With The Wolf Of Wall Street Scorsese is once again at the top of his game. He is cunning with the way that he tells this story – yes at times he glorifies the sick lifestyle that Jordan lives, but he also dramatically shows the downside of this lifestyle to the point where anybody watching the film would be an idiot to want to get involved in the finance world. At times Jordan appears to be a God, but that image is shattered when Scorsese allows the grime to reach the surface in shocking acts such as seeing Jordan punch his wife in the stomach. Those that criticize The Wolf Of Wall Street and point out that Scorsese is trying to glorify this film are on the wrong track completely because he is trying to do anything but that.

The critics that have pointed out that Scorsese goes back and reuses some of his old Goodfellas style are right, but always the inventor Scorsese also uses comedy to full affect in The Wolf Of Wall Street… perhaps to give his audience a rest from the onslaught, while he is also creative in the way that he allows Jordan to narrate this film, especially in the sense that Jordan seems to be able to pick and choose what he feels the audience will understand. He may be in his seventies but at least Scorsese is still a director willing to try new things.

Once again Scorsese also gets the best out of Leonardo DiCaprio. Just like he did in Django Unchained DiCaprio relishes the fact that he gets to play an unlikable character here and he is well deserved of all the awards he has been nominated for. But this isn’t just the DiCaprio show, oh no Matthew McConaughey steals the show with his brief performance, Kyle Chandler is once again smooth in his role while Jonah Hill provides more than just comedic relief showing that he is a genuine dramatic actor these days. However the person that deserves a big tick for The Wolf Of Wall Street is Australian actress Margot Robbie who shows that she is more than just a pretty face and delivers some intense acting during her sometimes vicious scenes with DiCaprio. Yes she well and truly deserves her ‘star on the rise’ label.

As previously mentioned The Wolf Of Wall Street is not a film that will be enjoyed by all. It is a powerful, and yes at times graphic film. It may be a little long (some of the scenes wouldn’t have suffered if the editor had been a bit more brutal) but this film once again shows why Martin Scorsese is a living legend when it comes to filmmaking.

Stars(4)  

Average Subculture Rating (out of 5): Stars(4)

IMDB Rating:  The Wolf of Wall Street (2013) on IMDb

Other Subculture Media Reviews of ‘The Wolf Of Wall Street′: Please check The Good The Bad The Ugly Film Show Ep #65 for our full The Wolf Of Wall Street review.

Trailer:

SAG Awards

The 2013 SAG Awards nominations are now in. Here they are:

 

FEATURE FILMS

Outstanding Performance By A Male Actor In A Leading Role

  • Bruce Dern (Nebraska)
  • Chiwetel Ejiofor (12 Years A Slave)
  • Tom Hanks (Captain Phillips)
  • Matthew McConaughey (Dallas Buyers Club)
  • Forest Whitaker (Lee Daniels’ The Butler)

Outstanding Performance By A Female Actor In A Leading Role

  • Cate Blanchett (Blue Jasmine)
  • Sandra Bullock (Gravity)
  • Judi Dench (Philomena)
  • Meryl Streep (August: Osage County)
  • Emma Thompson (Saving Mr. Banks)

Outstanding Performance By A Male Actor In A Supporting Role

  • Barkhad Abdi (Captain Phillips)
  • Daniel Bruhl (Rush)
  • Michael Fassbender (12 Years A Slave)
  • James Gandolfini (Enough Said)
  • Jared Leto (Dallas Buyers Club)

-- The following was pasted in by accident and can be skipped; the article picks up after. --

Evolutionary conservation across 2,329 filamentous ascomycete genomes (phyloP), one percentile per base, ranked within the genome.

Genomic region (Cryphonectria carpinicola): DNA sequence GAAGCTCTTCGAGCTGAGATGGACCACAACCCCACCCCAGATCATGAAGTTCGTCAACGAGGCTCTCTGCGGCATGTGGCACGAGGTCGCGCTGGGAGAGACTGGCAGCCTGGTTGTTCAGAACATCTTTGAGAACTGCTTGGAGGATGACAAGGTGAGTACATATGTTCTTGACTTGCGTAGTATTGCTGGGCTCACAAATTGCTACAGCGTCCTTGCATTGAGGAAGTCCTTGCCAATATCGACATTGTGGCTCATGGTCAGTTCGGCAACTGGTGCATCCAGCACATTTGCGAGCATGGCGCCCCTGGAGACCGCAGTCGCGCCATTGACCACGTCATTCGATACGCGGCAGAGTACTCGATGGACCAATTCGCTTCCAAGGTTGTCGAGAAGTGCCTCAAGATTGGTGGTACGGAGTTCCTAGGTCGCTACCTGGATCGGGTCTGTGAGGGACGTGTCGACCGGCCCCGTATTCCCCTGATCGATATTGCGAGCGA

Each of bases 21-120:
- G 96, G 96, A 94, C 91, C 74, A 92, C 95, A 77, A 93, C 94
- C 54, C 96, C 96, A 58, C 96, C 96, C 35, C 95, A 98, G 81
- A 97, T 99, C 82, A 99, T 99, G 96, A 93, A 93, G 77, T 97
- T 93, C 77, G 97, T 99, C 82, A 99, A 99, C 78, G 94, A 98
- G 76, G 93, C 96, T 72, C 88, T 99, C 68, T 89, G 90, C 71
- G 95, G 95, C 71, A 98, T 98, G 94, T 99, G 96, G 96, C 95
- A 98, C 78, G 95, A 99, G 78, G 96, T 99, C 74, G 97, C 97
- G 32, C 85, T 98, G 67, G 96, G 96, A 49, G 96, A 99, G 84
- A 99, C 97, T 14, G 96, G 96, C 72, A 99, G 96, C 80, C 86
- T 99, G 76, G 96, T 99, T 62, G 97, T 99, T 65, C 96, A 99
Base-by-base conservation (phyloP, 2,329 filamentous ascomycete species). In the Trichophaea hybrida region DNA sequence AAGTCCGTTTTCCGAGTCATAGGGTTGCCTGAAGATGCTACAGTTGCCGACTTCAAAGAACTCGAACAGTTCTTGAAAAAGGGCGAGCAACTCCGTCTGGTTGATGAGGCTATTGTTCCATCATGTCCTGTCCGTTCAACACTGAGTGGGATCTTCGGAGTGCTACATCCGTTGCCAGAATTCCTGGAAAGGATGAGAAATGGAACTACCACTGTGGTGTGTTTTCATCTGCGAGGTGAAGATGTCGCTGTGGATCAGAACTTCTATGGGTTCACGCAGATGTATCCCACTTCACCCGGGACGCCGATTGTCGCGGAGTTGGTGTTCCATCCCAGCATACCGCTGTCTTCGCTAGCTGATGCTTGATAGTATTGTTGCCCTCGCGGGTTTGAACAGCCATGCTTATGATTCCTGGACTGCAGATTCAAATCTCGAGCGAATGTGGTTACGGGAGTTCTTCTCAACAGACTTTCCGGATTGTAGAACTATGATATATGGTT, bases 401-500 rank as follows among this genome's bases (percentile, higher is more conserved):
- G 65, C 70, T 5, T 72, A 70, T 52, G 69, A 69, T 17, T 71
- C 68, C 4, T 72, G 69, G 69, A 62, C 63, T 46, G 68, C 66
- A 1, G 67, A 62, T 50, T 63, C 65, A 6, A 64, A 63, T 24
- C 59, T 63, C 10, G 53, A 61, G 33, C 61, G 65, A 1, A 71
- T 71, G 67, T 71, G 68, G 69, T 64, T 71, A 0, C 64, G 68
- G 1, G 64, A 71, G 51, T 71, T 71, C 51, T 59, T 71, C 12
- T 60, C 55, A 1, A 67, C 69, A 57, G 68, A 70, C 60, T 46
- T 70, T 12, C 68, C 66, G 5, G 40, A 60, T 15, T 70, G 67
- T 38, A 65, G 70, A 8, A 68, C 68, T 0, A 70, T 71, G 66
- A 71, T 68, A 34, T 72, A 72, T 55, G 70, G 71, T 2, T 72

Outstanding Performance By A Female Actor In A Supporting Role

  • Jennifer Lawrence (American Hustle)
  • Lupita Nyong’o (12 Years A Slave)
  • Julia Roberts (August: Osange County)
  • June Squibb (Nebraska)
  • Oprah Winfrey (Lee Daniels’ The Butler)

Outstanding Performance By A Cast In A Motion Picture

  • 12 Years A Slave – Bendict Cumberbatch, Paul Dano, Garrett Dillahunt, Chiwetel Ejiofor, Michael Fassbender, Paul Giamatti, Scoot McNairy, Lupita Nyong’o, Adepero Oduye, Sarah Paulson, Brad Pitt, Michael Kenneth Williams, Alfre Woodward
  • American Hustle – Amy Adams, Christian Bale, Louis C.K., Bradley Cooper, Paul Herman, Jack Huston, Jennifer Lawrence, Alessandro Nivola, Michael Pena, Jeremy Renner, Elisabeth Rohm, Shea Whigham
  • August: Osange County – Abigail Breslin, Chris Cooper, Benedict Cumberbatch, Juliette Lewis, Margo Martindale, Ewan McGregor, Dermot Mulroney, Julianne Nicholson, Julia Roberts, Sam Shepard, Meryl Streep, Misty Upham
  • Dallas Buyers Club – Jennifer Garner, Matthew McConaughey, Jared Leto, Denis O’Hare, Dallas Roberts, Steve Zahn
  • Lee Daniels’ The Butler – Mariah Carey, John Cusack, Jane Fonda, Cuba Gooding Jnr., Terrence Howard, Lenny Kravitz, James Marsden, David Oyelowo, Alex Pettyfer, Vanessa Redgrave, Alan Rickman, Liev Schreiber, Forest Whitaker, Robin Williams, Oprah Winfrey

 

TELEVISION PROGRAMS

Outstanding Performance By A Male Actor In A Television Movie or Mini-Series

  • Matt Damon (Behind The Candelabra)
  • Michael Douglas (Behind The Candelabra)
  • Jeremy Irons (The Hollow Crown)
  • Rob Lowe (Killing Kennedy)
  • Al Pacino (Phil Spector)

Outstanding Performance By A Female Actor In A Television Movie or Mini-Series

  • Angela Bassett (Betty & Coretta)
  • Helena Bonham Carter (Burton And Taylor)
  • Holly Hunter (Top Of The Lake)
  • Helen Mirren (Phil Spector)
  • Elisabeth Moss (Top Of The Lake)

Outstanding Performance By A Male Actor In A Drama Series

  • Steve Buscemi (Boardwalk Empire)
  • Bryan Cranston (Breaking Bad)
  • Jeff Daniels (The Newsroom)
  • Peter Dinklage (Game Of Thrones)
  • Kevin Spacey (House of Cards)

Outstanding Performance By A Female Actor In A Drama Series

  • Claire Danes (Homeland)
  • Anna Gunn (Breaking Bad)
  • Jessica Lange (American Horror Story: Coven)
  • Maggie Smith (Downton Abbey)
  • Kerrry Washington (Scandal)